Squads is an internationally distributed community. Each member of a team may work from a different city, country and time-zone. Team members often work across 4-5 different time-zones in a single team.
At the time we introduced this, it was a new and innovative team structure which required a custom process. There are some tricky problems associated with distributed work, that when solved well, actually improve productivity over office work.
Back years ago when we started, we decided to cut our toolbox down to the bare essentials. Since then, Squad’s simple development process has evolved. The strength of the process is not in its features, but in the features we’ve left out.
We anchored three principles into the organization inviting teams to follow them:
Teams hold a weekly retrospective.
Teams review progress with the client each week.
Teams set expectations up front.
Setting expectations up front introduces accountability and weekly iteration review with the client squeezes excess air out of the process.
Any non-essential practices (waste) become evident when showing progress. As a result, fluff meets resistance from the team. Weekly retrospectives help to speed up the learning curve.
Mentioned above are just a few of the sizable practices of XP, Kanban and SCRUM. I ignore the rest, unless they come up in a retrospective.
The most successful teams have evolved the following practices:
Pair as much as possible.
No stand up meetings.
Estimations are optional.
Pairing importance is almost self-explanatory (and I wrote extensively about the practice more than a decade ago, so to keep myself entertained I’ll skip over it for now). If you want us to add some background on pairing let us know! The rest of the practices are a bit more controversial, so they are explained below.
As team members work from different time zones, it’s difficult to find one convenient time for a standup meeting. We experimented with many different ideas but they didn’t work. Eventually, we stopped having standups altogether. This was gold.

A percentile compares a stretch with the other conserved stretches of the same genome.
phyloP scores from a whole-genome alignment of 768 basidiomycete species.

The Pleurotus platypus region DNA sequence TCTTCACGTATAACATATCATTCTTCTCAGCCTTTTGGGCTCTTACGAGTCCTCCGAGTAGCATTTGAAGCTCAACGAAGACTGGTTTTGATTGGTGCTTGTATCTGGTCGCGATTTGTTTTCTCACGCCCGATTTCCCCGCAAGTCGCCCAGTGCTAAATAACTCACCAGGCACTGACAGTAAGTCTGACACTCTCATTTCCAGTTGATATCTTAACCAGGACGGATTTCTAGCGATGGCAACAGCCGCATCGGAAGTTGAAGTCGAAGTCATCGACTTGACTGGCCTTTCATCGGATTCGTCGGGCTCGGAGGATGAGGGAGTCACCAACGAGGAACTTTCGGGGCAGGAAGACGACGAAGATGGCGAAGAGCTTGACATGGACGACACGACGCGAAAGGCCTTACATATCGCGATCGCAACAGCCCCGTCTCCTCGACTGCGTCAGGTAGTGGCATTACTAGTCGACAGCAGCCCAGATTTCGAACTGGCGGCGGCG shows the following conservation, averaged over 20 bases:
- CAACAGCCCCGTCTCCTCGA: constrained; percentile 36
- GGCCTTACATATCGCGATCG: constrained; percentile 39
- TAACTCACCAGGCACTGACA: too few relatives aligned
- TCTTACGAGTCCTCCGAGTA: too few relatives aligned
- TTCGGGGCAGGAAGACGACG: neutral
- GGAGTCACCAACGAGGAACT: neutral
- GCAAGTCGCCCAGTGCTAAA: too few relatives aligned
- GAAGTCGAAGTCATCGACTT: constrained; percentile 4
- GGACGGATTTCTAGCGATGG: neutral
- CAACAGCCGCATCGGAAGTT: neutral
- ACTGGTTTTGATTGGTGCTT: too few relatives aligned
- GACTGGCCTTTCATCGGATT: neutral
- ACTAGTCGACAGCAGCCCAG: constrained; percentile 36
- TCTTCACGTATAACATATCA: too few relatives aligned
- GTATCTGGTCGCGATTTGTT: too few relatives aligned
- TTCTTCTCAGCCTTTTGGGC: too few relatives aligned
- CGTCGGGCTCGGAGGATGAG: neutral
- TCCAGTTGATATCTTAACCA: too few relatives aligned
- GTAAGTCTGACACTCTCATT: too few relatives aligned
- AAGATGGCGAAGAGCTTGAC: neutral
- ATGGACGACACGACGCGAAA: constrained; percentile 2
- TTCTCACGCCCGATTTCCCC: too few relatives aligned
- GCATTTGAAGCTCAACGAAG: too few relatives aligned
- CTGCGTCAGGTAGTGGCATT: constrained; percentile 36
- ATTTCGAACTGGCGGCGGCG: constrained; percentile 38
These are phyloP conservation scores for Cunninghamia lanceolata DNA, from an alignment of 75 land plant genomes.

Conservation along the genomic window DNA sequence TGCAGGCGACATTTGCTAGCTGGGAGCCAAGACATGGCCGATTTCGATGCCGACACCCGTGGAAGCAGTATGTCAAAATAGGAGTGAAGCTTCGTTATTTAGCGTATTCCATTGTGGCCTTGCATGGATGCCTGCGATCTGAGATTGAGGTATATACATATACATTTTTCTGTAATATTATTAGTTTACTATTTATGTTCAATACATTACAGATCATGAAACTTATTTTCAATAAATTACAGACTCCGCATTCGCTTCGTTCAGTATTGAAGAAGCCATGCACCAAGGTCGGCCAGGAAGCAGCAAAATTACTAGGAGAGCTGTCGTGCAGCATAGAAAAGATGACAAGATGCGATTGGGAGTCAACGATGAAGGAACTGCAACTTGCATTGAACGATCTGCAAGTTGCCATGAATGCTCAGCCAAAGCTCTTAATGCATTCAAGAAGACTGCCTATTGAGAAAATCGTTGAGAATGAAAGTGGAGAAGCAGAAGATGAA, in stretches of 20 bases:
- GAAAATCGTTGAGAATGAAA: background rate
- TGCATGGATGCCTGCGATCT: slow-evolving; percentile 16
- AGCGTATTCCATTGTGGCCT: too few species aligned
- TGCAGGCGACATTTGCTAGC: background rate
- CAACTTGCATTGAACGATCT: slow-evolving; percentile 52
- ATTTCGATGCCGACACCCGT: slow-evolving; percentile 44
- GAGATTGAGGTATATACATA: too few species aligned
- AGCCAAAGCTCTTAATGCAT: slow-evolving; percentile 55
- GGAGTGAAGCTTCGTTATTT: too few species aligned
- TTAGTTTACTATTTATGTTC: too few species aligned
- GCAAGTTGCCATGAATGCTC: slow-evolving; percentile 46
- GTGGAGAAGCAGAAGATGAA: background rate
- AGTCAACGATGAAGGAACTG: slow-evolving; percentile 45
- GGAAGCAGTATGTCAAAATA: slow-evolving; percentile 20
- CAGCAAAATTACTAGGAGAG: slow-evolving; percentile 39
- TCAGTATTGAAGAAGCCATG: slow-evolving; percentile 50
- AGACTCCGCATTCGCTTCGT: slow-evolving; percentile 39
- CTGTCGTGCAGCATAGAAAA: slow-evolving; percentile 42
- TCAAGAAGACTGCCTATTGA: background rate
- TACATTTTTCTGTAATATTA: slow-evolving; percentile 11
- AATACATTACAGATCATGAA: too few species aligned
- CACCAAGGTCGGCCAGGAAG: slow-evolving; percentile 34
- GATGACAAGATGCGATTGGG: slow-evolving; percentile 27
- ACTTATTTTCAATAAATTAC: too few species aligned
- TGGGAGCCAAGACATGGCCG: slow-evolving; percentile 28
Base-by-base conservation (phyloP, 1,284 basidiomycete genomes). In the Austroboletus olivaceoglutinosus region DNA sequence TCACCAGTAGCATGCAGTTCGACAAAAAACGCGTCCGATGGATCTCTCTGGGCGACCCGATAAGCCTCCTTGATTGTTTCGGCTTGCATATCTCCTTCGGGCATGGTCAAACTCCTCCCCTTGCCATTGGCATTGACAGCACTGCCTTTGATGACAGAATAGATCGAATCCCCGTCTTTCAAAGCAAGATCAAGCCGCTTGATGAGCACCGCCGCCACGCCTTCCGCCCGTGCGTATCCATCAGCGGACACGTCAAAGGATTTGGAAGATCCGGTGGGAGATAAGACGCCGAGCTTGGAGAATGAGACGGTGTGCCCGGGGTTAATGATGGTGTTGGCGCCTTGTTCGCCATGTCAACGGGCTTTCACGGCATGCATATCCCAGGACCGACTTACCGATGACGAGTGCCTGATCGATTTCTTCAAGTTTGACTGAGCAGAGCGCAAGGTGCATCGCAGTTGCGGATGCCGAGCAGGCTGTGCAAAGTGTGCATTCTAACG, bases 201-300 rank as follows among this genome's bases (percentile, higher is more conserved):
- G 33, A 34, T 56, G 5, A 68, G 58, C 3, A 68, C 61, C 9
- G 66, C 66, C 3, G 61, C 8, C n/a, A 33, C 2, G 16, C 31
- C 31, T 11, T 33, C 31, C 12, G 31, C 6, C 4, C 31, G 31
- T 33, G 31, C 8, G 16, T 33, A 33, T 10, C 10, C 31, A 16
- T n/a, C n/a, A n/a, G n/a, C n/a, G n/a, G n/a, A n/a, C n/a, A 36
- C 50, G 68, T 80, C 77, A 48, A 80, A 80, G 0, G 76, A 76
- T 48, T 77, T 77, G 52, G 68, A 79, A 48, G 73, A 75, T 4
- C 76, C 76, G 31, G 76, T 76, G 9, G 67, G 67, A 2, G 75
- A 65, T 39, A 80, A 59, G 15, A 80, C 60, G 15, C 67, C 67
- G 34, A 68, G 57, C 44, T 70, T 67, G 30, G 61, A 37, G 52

How do we exchange information without synchronous team communication?
Answer: we align through asynchronous handover of the information.
How do we monitor and adjust the iteration plan on daily basis?
Answer: our feedback cycle is fast with short (weekly) iterations. So even if we slip, we don’t slide off course. Also we work out loud and pair a lot, which gives even faster than daily feedback loops.
You should not underestimate how much time is wasted by standup meetings. The added benefit of working out loud and communicating asynchronously is that usually information gets indexed under a url or in another searchable form. This is great if we need to jog our memory on something.
Just before starting with a client we go over the full project from a bird's eye view. Some teams do estimations in advance, but this is not typical to do in detail.
Predicting the future of a creative process isn’t an exact science. There is no need to waste time pretending we can estimate the whole project. If a client wants more precision, we do a technical feasibility scan or a risk assessment. When the client is comfortable that we can achieve the desired result, we focus on the goal for the first week.
In many processes such as SCRUM estimation is an essential part of planning. We ignore detailed estimation because it is mostly a waste of time. The best time to calculate an ETA is when you are already enroute. Similarly, the best time to estimate the time of completion is is when you’ve already started coding a feature.
Of course at some point it may be useful to have some idea of the complexity and timelines around a feature. If that issue presents itself, we estimate to the precision needed to make a business decision, but no more. It would surprise you how much time we save by avoiding estimations like this.
In this post you got a peek at the process evolution in Squads. The process works well for distributed teams. We answered some questions, but there are still more to be answered in future posts. Some examples:
How do we work with multiple time-zones?
How does overall communication happen with internationally distributed team members?
What challenges do we face working with fully distributed teams?
If you also have any unanswered questions, please write to us. We’d love to answer them.